Sky's the limit for TV's Twitter tool
Postscript: Media & Marketing
SKY is trialling a new Twitter tool that lets customers watch or record TV shows, matches or events just by clicking icons contained within a tweet, the first time such a service has launched in Ireland.
The service is just one in a series of measures being rolled out by broadcasters and networks in an attempt to tap into the Twitter activity associated with TV shows – which Twitter benefits from in terms of advertising, even though it doesn't pay to create the programmes. Twitter activity jumps massively during the broadcast of popular shows as users discuss plot developments – tweets per minute about 'Breaking Bad' hit about 22,000 when its finale aired on the US east coast.
The Sky service is now available on tweets carrying the #WatchOnSky hashtag. Users can tap on an icon within the tweet that links directly to a viewing service for the show, or to a link that remotely sets their Sky box to record.
EVEN THE LITTLE GUY NEEDS STANDARDS
PADDY Power got a slap on the wrists this week when the Advertising Standards Authority of Ireland (ASAI) reprimanded it over a controversial ad that played on the publicity surrounding the Oscar Pistorius trial. The ASAI received 65 complaints on the ad, which said "It's Oscar time", "Money back if he walks" and "We will refund all losing bets on the Oscar Pistorius trial if he is found not guilty".
But Paddy Power, like Ryanair, is not a company that is particularly sensitive to being publicly chastised. Days later it was back on the offensive, with an admittedly witty and widely circulated tweet on the appointment of Ryan Giggs, pictured, as temporary manager of Manchester United. "It's a shame that Giggs' first three games in charge are at Old Trafford. He's always excelled at playing away from home" it said.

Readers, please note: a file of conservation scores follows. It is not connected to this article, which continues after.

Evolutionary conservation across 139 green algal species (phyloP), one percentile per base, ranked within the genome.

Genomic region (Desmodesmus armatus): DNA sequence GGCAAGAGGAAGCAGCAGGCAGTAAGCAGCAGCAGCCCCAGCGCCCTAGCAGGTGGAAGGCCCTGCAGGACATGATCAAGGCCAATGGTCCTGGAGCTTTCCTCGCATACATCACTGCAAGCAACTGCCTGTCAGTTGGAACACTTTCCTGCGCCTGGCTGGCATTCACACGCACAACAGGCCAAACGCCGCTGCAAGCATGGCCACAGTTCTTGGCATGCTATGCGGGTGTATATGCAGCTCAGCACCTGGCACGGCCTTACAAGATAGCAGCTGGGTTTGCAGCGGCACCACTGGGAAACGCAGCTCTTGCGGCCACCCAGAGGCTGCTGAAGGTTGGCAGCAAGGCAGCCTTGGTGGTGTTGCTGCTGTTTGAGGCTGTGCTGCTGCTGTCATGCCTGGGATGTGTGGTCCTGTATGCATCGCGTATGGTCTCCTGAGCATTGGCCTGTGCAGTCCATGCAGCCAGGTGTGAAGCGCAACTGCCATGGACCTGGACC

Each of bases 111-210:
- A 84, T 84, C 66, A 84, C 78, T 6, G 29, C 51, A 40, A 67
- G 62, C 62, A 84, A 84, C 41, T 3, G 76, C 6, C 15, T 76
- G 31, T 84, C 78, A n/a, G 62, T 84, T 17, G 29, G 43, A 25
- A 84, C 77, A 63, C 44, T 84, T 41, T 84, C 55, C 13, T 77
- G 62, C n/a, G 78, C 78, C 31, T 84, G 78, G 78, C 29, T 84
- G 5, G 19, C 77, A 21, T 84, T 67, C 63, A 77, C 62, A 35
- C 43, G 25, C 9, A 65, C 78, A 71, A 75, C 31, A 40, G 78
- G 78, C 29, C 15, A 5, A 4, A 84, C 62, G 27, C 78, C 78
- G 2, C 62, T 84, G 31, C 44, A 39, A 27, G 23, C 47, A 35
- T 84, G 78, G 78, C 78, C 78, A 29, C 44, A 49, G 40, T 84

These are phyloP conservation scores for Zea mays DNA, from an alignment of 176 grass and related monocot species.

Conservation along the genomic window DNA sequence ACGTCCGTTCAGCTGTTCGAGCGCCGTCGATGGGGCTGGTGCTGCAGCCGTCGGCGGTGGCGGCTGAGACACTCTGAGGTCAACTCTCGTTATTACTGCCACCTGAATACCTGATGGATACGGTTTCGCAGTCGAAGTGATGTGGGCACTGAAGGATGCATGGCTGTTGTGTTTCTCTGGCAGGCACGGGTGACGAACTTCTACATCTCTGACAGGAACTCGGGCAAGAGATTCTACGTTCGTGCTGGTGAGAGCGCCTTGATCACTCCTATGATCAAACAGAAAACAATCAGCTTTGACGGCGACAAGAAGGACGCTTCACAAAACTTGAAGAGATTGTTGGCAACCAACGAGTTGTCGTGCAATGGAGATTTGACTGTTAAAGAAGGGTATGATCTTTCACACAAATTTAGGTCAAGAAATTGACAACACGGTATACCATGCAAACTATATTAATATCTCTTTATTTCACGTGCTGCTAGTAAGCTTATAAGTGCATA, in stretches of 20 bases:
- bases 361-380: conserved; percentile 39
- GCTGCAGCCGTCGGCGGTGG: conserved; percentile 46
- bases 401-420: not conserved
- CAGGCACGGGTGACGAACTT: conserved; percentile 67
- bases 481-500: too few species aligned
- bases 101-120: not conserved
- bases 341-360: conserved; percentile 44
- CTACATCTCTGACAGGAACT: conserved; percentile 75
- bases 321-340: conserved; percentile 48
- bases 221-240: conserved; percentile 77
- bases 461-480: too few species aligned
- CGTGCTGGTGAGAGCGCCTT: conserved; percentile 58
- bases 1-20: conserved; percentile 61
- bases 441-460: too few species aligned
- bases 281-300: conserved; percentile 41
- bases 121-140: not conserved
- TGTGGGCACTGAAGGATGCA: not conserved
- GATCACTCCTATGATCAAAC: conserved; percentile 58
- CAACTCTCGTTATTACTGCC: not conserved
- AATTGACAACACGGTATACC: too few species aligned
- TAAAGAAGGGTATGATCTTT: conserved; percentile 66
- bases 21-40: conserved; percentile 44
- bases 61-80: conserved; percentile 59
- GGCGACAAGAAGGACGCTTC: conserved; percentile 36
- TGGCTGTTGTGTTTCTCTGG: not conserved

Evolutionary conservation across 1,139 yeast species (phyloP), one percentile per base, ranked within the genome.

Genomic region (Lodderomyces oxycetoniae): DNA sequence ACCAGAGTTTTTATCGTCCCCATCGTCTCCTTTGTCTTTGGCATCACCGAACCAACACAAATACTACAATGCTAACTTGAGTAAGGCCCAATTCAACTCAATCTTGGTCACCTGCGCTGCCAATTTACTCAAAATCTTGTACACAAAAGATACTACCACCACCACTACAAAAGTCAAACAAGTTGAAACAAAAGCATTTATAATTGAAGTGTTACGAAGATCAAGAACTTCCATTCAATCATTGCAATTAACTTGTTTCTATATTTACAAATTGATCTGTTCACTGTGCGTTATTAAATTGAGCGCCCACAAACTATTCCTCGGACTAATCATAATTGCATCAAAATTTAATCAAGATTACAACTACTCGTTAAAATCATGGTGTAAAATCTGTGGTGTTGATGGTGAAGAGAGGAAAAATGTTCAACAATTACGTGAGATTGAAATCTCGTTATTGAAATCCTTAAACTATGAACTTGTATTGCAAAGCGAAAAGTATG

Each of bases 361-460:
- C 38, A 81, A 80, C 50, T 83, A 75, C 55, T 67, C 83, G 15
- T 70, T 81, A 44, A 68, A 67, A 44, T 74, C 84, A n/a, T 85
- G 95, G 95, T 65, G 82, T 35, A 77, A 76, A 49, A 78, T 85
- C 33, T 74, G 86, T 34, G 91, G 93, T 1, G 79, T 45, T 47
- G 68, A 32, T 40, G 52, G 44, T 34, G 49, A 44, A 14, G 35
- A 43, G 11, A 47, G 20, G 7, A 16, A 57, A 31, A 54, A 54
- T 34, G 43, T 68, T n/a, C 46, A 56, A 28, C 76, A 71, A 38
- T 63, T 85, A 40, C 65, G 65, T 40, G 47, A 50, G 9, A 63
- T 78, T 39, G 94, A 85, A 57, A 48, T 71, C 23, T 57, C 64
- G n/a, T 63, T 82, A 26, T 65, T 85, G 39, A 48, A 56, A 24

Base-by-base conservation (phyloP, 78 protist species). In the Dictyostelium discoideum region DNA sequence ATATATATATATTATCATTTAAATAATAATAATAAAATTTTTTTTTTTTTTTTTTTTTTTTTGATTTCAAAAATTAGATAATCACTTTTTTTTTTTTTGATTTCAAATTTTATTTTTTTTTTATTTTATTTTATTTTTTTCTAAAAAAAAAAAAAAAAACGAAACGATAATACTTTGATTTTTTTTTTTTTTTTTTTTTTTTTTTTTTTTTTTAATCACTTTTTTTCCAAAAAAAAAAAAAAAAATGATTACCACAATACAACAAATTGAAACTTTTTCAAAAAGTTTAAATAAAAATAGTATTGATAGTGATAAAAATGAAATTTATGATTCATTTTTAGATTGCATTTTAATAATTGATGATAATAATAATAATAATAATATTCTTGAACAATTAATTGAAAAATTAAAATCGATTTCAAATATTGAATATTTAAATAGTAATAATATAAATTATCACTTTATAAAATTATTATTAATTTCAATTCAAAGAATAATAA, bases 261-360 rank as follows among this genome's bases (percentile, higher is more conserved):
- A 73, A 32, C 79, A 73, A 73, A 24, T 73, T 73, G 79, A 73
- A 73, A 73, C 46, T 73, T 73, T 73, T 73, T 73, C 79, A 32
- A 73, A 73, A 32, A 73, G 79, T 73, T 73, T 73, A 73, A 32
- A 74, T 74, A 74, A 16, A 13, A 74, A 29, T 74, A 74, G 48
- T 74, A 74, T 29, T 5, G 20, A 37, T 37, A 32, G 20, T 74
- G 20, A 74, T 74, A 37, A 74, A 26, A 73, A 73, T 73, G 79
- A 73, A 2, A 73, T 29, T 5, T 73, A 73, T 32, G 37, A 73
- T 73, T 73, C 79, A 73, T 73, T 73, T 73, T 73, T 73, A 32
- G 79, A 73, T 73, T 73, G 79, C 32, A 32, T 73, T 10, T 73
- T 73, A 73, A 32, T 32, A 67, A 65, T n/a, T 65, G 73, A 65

The ASAI's latest list of upheld complaints regarding advertising standards breaches makes for interesting reading – and shows that small companies are not immune. Alongside Paddy Power and Aer Lingus – which was admonished regarding an ad for cheaper fares – was a firm called Healthier Smoker Limited, which had advertised the comparative health of e-cigarettes over traditional cigarettes. The complainant said the advertising was misleading and lacking in substantiation. He asked how the advertisers could state that smoking e-cigarettes was healthier than smoking regular tobacco-based products when nicotine was the basis for both and queried whether there were long-term health studies available on the subject. The ASAI's upholding of the complaint goes some way in clarifying what is acceptable when advertising this product.
VODAFONE ROLLS OUT THE RED CARPET
VODAFONE customers could soon be watching 'Orange Is The New Black' and 'House Of Cards' for free. The country's biggest mobile network is reportedly in talks with Netflix to offer subscribers access to its bank of movies and television shows. The deal will give Vodafone customers free access to Netflix content for a period of time, according to sources quoted by Bloomberg, who asked not to be named because the agreement isn't final.
Vodafone is rapidly adding more content to its line-up. This latest news comes just months after a deal with music streaming service Spotify, which sought to win over customers with a free subscription to Spotify in exchange for signing up to a high-speed Vodafone contract.